Greenhouse shifts her discussion from the policy surrounding the law to the law itself, highlighting the Supreme Court's 1992 decision in Planned Parenthood v. Casey. That ruling "subjected abortion regulations to a new 'undue burden' test, defining undue burden as 'a state regulation that has the purpose or effect of placing a substantial obstacle in the path of a woman seeking an abortion of a nonviable fetus,'" she writes.
She explains that the court in Casey "modified Roe v. Wade to empower the states to act throughout pregnancy ... to protect both" the fetus and the health of the pregnant woman, but "limited the ways in which the state can do both those things, and it applied separate standards for each." According to Greenhouse, the standard allows the state to protect the fetus by "seek[ing] to dissuade a woman from having an abortion through such measures as [mandatory delays] and mandatory counseling," but bars the state from "prevent[ing] a woman from carrying out her decision to terminate a pregnancy."
Meanwhile, in terms of a pregnant women's health, the high court said, "'Unnecessary health regulations that have the purpose or effect of presenting a substantial obstacle to a woman seeking an abortion impose an undue burden on the right [to have an abortion],'" Greenhouse writes. Paraphrasing a recent article she wrote with colleague Reva B. Siegel, Greenhouse contends, "this means that health-related regulation of abortion must be consistent with ordinary medical practice and must actually serve the asserted purpose: protecting a pregnant woman's health." A law that "serves no demonstrable health-related purpose ... most likely represents an effort by the state to protect [the fetus] by means that Casey rules out -- means that hinder rather than inform, prevent rather than persuade," Greenhouse writes.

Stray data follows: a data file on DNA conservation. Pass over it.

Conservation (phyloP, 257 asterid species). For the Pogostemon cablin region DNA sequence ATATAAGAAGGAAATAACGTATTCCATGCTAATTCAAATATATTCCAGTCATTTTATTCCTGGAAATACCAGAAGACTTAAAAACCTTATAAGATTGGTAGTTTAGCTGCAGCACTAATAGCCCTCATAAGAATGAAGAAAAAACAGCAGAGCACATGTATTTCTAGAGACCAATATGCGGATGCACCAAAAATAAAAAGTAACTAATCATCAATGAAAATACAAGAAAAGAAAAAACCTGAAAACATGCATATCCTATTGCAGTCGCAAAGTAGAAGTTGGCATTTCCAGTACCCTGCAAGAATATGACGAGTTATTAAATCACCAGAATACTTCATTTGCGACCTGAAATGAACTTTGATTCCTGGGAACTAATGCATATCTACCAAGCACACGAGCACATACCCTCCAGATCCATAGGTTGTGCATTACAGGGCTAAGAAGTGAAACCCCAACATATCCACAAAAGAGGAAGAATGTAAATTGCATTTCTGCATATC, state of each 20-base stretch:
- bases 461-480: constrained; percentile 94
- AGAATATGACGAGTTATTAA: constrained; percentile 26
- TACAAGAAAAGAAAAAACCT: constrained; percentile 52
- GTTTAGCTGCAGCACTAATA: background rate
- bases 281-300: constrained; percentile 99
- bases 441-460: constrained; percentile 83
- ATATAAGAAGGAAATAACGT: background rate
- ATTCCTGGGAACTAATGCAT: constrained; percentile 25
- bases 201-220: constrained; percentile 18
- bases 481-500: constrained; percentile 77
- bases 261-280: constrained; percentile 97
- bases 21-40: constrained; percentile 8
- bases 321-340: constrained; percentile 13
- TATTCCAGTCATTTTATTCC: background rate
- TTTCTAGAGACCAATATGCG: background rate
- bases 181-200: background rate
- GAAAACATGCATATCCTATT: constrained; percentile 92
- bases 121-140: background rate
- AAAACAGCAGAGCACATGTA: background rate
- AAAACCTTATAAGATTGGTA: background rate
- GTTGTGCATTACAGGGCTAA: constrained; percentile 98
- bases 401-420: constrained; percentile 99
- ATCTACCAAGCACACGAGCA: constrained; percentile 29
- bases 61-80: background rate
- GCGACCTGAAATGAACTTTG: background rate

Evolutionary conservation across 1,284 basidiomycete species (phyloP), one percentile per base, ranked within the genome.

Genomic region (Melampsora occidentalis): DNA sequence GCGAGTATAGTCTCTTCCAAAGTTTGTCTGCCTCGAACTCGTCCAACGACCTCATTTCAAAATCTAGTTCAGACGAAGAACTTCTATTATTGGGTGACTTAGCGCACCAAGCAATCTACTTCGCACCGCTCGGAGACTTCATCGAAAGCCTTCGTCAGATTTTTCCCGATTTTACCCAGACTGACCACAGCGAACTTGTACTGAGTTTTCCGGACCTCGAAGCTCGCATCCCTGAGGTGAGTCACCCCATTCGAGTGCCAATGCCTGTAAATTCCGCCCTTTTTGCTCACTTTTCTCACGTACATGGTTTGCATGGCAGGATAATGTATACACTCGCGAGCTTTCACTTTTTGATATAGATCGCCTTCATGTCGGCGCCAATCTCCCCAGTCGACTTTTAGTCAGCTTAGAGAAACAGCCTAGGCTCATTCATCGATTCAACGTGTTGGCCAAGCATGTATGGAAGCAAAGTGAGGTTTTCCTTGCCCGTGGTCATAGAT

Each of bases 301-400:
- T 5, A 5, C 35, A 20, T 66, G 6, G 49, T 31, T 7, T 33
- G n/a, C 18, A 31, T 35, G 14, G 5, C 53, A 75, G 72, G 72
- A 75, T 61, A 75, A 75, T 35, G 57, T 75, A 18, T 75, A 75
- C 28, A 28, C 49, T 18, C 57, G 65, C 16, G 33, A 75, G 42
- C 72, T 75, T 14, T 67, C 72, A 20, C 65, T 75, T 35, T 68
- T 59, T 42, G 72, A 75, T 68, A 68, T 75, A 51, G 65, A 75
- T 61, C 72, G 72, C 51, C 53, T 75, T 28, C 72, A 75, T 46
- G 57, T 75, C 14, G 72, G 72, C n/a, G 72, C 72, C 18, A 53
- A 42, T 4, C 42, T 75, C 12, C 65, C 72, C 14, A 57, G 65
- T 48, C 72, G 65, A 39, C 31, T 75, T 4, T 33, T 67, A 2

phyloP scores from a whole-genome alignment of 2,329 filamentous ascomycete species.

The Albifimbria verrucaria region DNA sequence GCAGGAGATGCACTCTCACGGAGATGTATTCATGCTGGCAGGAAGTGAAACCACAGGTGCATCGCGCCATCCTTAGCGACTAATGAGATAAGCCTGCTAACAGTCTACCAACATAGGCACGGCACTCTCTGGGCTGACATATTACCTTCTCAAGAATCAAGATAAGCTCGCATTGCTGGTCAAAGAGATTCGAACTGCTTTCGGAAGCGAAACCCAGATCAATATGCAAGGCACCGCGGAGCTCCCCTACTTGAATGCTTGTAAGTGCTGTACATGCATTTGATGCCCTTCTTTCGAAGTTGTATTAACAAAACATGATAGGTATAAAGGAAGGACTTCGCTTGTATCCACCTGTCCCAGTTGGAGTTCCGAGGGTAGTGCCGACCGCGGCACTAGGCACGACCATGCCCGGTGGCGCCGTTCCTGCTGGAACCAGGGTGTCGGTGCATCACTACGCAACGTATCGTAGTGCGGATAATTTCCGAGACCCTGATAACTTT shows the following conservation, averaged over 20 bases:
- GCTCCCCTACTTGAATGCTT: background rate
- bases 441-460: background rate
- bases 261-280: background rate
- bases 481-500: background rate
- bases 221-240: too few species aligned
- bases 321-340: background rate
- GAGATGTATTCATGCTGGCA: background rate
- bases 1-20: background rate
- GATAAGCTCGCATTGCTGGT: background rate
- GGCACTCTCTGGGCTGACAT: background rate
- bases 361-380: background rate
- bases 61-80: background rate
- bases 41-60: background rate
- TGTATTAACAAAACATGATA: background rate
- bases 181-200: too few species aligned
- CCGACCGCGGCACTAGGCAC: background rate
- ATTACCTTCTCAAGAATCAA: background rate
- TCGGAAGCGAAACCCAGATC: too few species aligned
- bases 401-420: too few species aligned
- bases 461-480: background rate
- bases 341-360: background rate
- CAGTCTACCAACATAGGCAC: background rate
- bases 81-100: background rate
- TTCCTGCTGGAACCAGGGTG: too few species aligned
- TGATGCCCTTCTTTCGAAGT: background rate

Further, Greenhouse notes that the 5th U.S. Circuit Court of Appeals' decision upholding HB 2 "stands out" among other federal circuit court rulings against "health-justified abortion regulations that don't actually protect health," such as a 7th U.S. Circuit Court of Appeals decision blocking a Wisconsin admitting privileges measure (SB 206) and a decision by the 9th U.S. Circuit to block an Arizona medication abortion restriction (HB 2036). According to Greenhouse, the 5th Circuit "rebuked Lee Yeakel, the federal district judge who had struck down H.B. 2, for even [questioning the] validity of the state's health justifications. Yet questioning and balancing is exactly what a court must do if it is to adhere to the bargain the Supreme Court struck in Casey: States can vindicate their interest in protecting [the fetus] through means that seek to inform and persuade, but not by destroying the infrastructure that makes it possible for women to exercise the constitutional right to abortion."
Greenhouse concludes, "Preserving the right to abortion as defined in Casey keeps the court on the path of individual liberty and dignity," while upholding HB 2 "will take us backward" (Greenhouse, New York Times, 10/15).